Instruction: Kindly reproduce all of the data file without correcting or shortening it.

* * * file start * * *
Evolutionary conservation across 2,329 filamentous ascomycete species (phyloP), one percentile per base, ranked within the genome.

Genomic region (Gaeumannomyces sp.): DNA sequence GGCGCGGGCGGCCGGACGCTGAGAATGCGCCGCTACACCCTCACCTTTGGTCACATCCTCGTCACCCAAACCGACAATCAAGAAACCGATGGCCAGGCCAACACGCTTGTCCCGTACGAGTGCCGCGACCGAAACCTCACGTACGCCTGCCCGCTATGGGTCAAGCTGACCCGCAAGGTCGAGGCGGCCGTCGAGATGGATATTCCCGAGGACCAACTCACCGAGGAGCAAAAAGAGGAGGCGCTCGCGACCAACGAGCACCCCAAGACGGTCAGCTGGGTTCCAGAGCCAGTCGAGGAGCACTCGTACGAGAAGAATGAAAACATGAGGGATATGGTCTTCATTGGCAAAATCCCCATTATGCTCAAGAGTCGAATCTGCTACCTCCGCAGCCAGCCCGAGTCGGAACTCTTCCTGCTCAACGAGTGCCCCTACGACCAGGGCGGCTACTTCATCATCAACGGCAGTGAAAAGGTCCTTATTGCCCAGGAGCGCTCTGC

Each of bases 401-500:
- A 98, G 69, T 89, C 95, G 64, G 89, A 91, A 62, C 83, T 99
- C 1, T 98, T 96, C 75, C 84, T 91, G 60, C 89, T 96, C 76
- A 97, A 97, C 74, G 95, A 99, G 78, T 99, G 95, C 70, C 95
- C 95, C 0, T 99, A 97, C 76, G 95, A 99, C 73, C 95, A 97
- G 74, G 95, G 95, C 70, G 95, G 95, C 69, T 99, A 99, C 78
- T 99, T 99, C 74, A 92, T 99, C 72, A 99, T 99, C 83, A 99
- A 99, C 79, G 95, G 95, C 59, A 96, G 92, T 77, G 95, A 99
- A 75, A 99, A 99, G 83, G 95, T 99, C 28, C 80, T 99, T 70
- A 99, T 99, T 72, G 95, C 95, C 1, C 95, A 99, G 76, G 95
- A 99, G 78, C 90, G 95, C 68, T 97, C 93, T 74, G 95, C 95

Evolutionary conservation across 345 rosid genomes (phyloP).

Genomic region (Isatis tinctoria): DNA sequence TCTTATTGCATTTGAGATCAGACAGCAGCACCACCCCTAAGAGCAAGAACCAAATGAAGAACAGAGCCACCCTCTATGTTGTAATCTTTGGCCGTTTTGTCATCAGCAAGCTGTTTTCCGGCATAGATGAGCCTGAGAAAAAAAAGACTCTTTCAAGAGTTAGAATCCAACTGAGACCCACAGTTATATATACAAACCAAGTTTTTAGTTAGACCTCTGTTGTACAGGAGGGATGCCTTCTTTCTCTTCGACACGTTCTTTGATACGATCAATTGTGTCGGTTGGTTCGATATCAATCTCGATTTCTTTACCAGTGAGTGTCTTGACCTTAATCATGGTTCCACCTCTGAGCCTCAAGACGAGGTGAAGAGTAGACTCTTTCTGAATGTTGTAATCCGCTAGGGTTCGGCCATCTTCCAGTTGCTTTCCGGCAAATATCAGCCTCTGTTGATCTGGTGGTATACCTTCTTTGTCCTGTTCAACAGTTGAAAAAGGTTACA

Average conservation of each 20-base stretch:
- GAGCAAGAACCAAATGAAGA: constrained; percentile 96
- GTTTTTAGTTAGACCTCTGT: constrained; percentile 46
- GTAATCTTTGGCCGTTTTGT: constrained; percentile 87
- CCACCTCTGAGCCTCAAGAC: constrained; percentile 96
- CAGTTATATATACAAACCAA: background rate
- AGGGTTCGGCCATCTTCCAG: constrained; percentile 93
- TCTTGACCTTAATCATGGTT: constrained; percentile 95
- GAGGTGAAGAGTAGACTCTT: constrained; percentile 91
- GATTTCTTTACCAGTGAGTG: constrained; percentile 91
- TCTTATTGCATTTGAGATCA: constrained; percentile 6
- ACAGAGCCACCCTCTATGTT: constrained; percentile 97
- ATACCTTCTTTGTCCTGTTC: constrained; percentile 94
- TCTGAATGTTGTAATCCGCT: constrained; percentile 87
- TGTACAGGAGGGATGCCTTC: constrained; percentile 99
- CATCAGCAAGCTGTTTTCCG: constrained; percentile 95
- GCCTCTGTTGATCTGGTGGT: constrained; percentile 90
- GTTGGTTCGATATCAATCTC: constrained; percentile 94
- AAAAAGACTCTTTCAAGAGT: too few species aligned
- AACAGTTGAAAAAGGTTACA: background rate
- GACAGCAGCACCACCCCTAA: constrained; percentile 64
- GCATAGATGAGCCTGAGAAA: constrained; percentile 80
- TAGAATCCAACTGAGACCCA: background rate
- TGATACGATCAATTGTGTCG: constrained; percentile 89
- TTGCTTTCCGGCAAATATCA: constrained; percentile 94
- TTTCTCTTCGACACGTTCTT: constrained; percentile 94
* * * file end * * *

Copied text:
Evolutionary conservation across 2,329 filamentous ascomycete species (phyloP), one percentile per base, ranked within the genome.

Genomic region (Gaeumannomyces sp.): DNA sequence GGCGCGGGCGGCCGGACGCTGAGAATGCGCCGCTACACCCTCACCTTTGGTCACATCCTCGTCACCCAAACCGACAATCAAGAAACCGATGGCCAGGCCAACACGCTTGTCCCGTACGAGTGCCGCGACCGAAACCTCACGTACGCCTGCCCGCTATGGGTCAAGCTGACCCGCAAGGTCGAGGCGGCCGTCGAGATGGATATTCCCGAGGACCAACTCACCGAGGAGCAAAAAGAGGAGGCGCTCGCGACCAACGAGCACCCCAAGACGGTCAGCTGGGTTCCAGAGCCAGTCGAGGAGCACTCGTACGAGAAGAATGAAAACATGAGGGATATGGTCTTCATTGGCAAAATCCCCATTATGCTCAAGAGTCGAATCTGCTACCTCCGCAGCCAGCCCGAGTCGGAACTCTTCCTGCTCAACGAGTGCCCCTACGACCAGGGCGGCTACTTCATCATCAACGGCAGTGAAAAGGTCCTTATTGCCCAGGAGCGCTCTGC

Each of bases 401-500:
- A 98, G 69, T 89, C 95, G 64, G 89, A 91, A 62, C 83, T 99
- C 1, T 98, T 96, C 75, C 84, T 91, G 60, C 89, T 96, C 76
- A 97, A 97, C 74, G 95, A 99, G 78, T 99, G 95, C 70, C 95
- C 95, C 0, T 99, A 97, C 76, G 95, A 99, C 73, C 95, A 97
- G 74, G 95, G 95, C 70, G 95, G 95, C 69, T 99, A 99, C 78
- T 99, T 99, C 74, A 92, T 99, C 72, A 99, T 99, C 83, A 99
- A 99, C 79, G 95, G 95, C 59, A 96, G 92, T 77, G 95, A 99
- A 75, A 99, A 99, G 83, G 95, T 99, C 28, C 80, T 99, T 70
- A 99, T 99, T 72, G 95, C 95, C 1, C 95, A 99, G 76, G 95
- A 99, G 78, C 90, G 95, C 68, T 97, C 93, T 74, G 95, C 95

Evolutionary conservation across 345 rosid genomes (phyloP).

Genomic region (Isatis tinctoria): DNA sequence TCTTATTGCATTTGAGATCAGACAGCAGCACCACCCCTAAGAGCAAGAACCAAATGAAGAACAGAGCCACCCTCTATGTTGTAATCTTTGGCCGTTTTGTCATCAGCAAGCTGTTTTCCGGCATAGATGAGCCTGAGAAAAAAAAGACTCTTTCAAGAGTTAGAATCCAACTGAGACCCACAGTTATATATACAAACCAAGTTTTTAGTTAGACCTCTGTTGTACAGGAGGGATGCCTTCTTTCTCTTCGACACGTTCTTTGATACGATCAATTGTGTCGGTTGGTTCGATATCAATCTCGATTTCTTTACCAGTGAGTGTCTTGACCTTAATCATGGTTCCACCTCTGAGCCTCAAGACGAGGTGAAGAGTAGACTCTTTCTGAATGTTGTAATCCGCTAGGGTTCGGCCATCTTCCAGTTGCTTTCCGGCAAATATCAGCCTCTGTTGATCTGGTGGTATACCTTCTTTGTCCTGTTCAACAGTTGAAAAAGGTTACA

Average conservation of each 20-base stretch:
- GAGCAAGAACCAAATGAAGA: constrained; percentile 96
- GTTTTTAGTTAGACCTCTGT: constrained; percentile 46
- GTAATCTTTGGCCGTTTTGT: constrained; percentile 87
- CCACCTCTGAGCCTCAAGAC: constrained; percentile 96
- CAGTTATATATACAAACCAA: background rate
- AGGGTTCGGCCATCTTCCAG: constrained; percentile 93
- TCTTGACCTTAATCATGGTT: constrained; percentile 95
- GAGGTGAAGAGTAGACTCTT: constrained; percentile 91
- GATTTCTTTACCAGTGAGTG: constrained; percentile 91
- TCTTATTGCATTTGAGATCA: constrained; percentile 6
- ACAGAGCCACCCTCTATGTT: constrained; percentile 97
- ATACCTTCTTTGTCCTGTTC: constrained; percentile 94
- TCTGAATGTTGTAATCCGCT: constrained; percentile 87
- TGTACAGGAGGGATGCCTTC: constrained; percentile 99
- CATCAGCAAGCTGTTTTCCG: constrained; percentile 95
- GCCTCTGTTGATCTGGTGGT: constrained; percentile 90
- GTTGGTTCGATATCAATCTC: constrained; percentile 94
- AAAAAGACTCTTTCAAGAGT: too few species aligned
- AACAGTTGAAAAAGGTTACA: background rate
- GACAGCAGCACCACCCCTAA: constrained; percentile 64
- GCATAGATGAGCCTGAGAAA: constrained; percentile 80
- TAGAATCCAACTGAGACCCA: background rate
- TGATACGATCAATTGTGTCG: constrained; percentile 89
- TTGCTTTCCGGCAAATATCA: constrained; percentile 94
- TTTCTCTTCGACACGTTCTT: constrained; percentile 94